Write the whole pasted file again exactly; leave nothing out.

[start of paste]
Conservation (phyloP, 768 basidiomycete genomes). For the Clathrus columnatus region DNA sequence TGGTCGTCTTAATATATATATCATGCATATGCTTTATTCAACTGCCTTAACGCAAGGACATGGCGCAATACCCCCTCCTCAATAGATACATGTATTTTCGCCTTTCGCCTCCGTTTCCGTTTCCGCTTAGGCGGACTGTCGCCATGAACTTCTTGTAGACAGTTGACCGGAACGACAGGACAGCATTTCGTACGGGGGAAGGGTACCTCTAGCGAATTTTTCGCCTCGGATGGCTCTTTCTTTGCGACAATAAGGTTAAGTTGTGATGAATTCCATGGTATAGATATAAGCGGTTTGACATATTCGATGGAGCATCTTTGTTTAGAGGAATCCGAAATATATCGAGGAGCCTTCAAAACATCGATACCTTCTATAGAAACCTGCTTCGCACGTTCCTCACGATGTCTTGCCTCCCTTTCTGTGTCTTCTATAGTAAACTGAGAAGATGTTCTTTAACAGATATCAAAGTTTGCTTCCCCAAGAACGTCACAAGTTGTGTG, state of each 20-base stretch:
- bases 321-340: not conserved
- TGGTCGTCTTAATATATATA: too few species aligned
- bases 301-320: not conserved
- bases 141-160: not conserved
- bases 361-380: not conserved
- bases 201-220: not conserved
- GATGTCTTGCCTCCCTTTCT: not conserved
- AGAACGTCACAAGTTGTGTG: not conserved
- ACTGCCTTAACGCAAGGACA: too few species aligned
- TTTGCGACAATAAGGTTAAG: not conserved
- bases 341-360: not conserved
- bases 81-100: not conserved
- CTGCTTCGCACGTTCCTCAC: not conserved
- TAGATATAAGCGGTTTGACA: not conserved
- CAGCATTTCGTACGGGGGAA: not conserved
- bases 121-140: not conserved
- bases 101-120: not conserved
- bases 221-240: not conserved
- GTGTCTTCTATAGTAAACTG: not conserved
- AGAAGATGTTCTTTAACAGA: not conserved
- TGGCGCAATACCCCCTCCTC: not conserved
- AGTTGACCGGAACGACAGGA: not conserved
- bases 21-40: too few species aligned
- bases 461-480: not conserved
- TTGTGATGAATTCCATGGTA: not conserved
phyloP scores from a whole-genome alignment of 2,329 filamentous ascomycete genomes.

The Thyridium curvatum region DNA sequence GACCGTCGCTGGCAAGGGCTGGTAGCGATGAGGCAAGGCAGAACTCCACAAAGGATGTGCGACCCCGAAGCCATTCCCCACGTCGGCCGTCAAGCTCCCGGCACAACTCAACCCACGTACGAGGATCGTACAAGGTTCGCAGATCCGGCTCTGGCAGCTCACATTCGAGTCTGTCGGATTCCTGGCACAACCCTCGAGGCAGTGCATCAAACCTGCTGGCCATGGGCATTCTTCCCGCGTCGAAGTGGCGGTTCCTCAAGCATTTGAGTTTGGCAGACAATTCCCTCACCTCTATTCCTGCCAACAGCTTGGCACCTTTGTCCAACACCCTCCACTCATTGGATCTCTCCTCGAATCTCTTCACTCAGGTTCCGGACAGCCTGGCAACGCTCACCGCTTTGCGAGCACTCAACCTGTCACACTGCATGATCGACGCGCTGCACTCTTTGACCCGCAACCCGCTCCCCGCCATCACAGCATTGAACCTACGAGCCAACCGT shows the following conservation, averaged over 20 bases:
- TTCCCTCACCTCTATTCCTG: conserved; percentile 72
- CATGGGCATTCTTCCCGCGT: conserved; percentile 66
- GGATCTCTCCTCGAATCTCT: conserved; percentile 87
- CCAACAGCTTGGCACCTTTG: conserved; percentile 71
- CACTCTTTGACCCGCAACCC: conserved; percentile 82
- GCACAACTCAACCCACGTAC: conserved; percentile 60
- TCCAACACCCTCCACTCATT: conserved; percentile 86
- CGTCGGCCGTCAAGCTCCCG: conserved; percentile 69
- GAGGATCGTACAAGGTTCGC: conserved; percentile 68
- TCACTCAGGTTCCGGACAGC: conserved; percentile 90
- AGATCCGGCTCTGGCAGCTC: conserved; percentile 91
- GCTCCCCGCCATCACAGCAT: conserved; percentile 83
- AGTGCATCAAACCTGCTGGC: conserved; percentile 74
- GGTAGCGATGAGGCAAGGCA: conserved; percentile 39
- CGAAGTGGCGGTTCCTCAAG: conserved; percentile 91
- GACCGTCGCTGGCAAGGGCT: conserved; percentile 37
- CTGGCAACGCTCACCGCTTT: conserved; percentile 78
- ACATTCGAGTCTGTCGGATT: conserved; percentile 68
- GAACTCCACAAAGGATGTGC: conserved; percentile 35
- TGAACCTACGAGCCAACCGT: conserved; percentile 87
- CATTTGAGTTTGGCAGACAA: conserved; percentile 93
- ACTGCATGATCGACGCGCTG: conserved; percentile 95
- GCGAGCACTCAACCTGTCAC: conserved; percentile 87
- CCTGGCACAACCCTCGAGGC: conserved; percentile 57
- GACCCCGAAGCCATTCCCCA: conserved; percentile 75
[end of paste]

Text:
Conservation (phyloP, 768 basidiomycete genomes). For the Clathrus columnatus region DNA sequence TGGTCGTCTTAATATATATATCATGCATATGCTTTATTCAACTGCCTTAACGCAAGGACATGGCGCAATACCCCCTCCTCAATAGATACATGTATTTTCGCCTTTCGCCTCCGTTTCCGTTTCCGCTTAGGCGGACTGTCGCCATGAACTTCTTGTAGACAGTTGACCGGAACGACAGGACAGCATTTCGTACGGGGGAAGGGTACCTCTAGCGAATTTTTCGCCTCGGATGGCTCTTTCTTTGCGACAATAAGGTTAAGTTGTGATGAATTCCATGGTATAGATATAAGCGGTTTGACATATTCGATGGAGCATCTTTGTTTAGAGGAATCCGAAATATATCGAGGAGCCTTCAAAACATCGATACCTTCTATAGAAACCTGCTTCGCACGTTCCTCACGATGTCTTGCCTCCCTTTCTGTGTCTTCTATAGTAAACTGAGAAGATGTTCTTTAACAGATATCAAAGTTTGCTTCCCCAAGAACGTCACAAGTTGTGTG, state of each 20-base stretch:
- bases 321-340: not conserved
- TGGTCGTCTTAATATATATA: too few species aligned
- bases 301-320: not conserved
- bases 141-160: not conserved
- bases 361-380: not conserved
- bases 201-220: not conserved
- GATGTCTTGCCTCCCTTTCT: not conserved
- AGAACGTCACAAGTTGTGTG: not conserved
- ACTGCCTTAACGCAAGGACA: too few species aligned
- TTTGCGACAATAAGGTTAAG: not conserved
- bases 341-360: not conserved
- bases 81-100: not conserved
- CTGCTTCGCACGTTCCTCAC: not conserved
- TAGATATAAGCGGTTTGACA: not conserved
- CAGCATTTCGTACGGGGGAA: not conserved
- bases 121-140: not conserved
- bases 101-120: not conserved
- bases 221-240: not conserved
- GTGTCTTCTATAGTAAACTG: not conserved
- AGAAGATGTTCTTTAACAGA: not conserved
- TGGCGCAATACCCCCTCCTC: not conserved
- AGTTGACCGGAACGACAGGA: not conserved
- bases 21-40: too few species aligned
- bases 461-480: not conserved
- TTGTGATGAATTCCATGGTA: not conserved
phyloP scores from a whole-genome alignment of 2,329 filamentous ascomycete genomes.

The Thyridium curvatum region DNA sequence GACCGTCGCTGGCAAGGGCTGGTAGCGATGAGGCAAGGCAGAACTCCACAAAGGATGTGCGACCCCGAAGCCATTCCCCACGTCGGCCGTCAAGCTCCCGGCACAACTCAACCCACGTACGAGGATCGTACAAGGTTCGCAGATCCGGCTCTGGCAGCTCACATTCGAGTCTGTCGGATTCCTGGCACAACCCTCGAGGCAGTGCATCAAACCTGCTGGCCATGGGCATTCTTCCCGCGTCGAAGTGGCGGTTCCTCAAGCATTTGAGTTTGGCAGACAATTCCCTCACCTCTATTCCTGCCAACAGCTTGGCACCTTTGTCCAACACCCTCCACTCATTGGATCTCTCCTCGAATCTCTTCACTCAGGTTCCGGACAGCCTGGCAACGCTCACCGCTTTGCGAGCACTCAACCTGTCACACTGCATGATCGACGCGCTGCACTCTTTGACCCGCAACCCGCTCCCCGCCATCACAGCATTGAACCTACGAGCCAACCGT shows the following conservation, averaged over 20 bases:
- TTCCCTCACCTCTATTCCTG: conserved; percentile 72
- CATGGGCATTCTTCCCGCGT: conserved; percentile 66
- GGATCTCTCCTCGAATCTCT: conserved; percentile 87
- CCAACAGCTTGGCACCTTTG: conserved; percentile 71
- CACTCTTTGACCCGCAACCC: conserved; percentile 82
- GCACAACTCAACCCACGTAC: conserved; percentile 60
- TCCAACACCCTCCACTCATT: conserved; percentile 86
- CGTCGGCCGTCAAGCTCCCG: conserved; percentile 69
- GAGGATCGTACAAGGTTCGC: conserved; percentile 68
- TCACTCAGGTTCCGGACAGC: conserved; percentile 90
- AGATCCGGCTCTGGCAGCTC: conserved; percentile 91
- GCTCCCCGCCATCACAGCAT: conserved; percentile 83
- AGTGCATCAAACCTGCTGGC: conserved; percentile 74
- GGTAGCGATGAGGCAAGGCA: conserved; percentile 39
- CGAAGTGGCGGTTCCTCAAG: conserved; percentile 91
- GACCGTCGCTGGCAAGGGCT: conserved; percentile 37
- CTGGCAACGCTCACCGCTTT: conserved; percentile 78
- ACATTCGAGTCTGTCGGATT: conserved; percentile 68
- GAACTCCACAAAGGATGTGC: conserved; percentile 35
- TGAACCTACGAGCCAACCGT: conserved; percentile 87
- CATTTGAGTTTGGCAGACAA: conserved; percentile 93
- ACTGCATGATCGACGCGCTG: conserved; percentile 95
- GCGAGCACTCAACCTGTCAC: conserved; percentile 87
- CCTGGCACAACCCTCGAGGC: conserved; percentile 57
- GACCCCGAAGCCATTCCCCA: conserved; percentile 75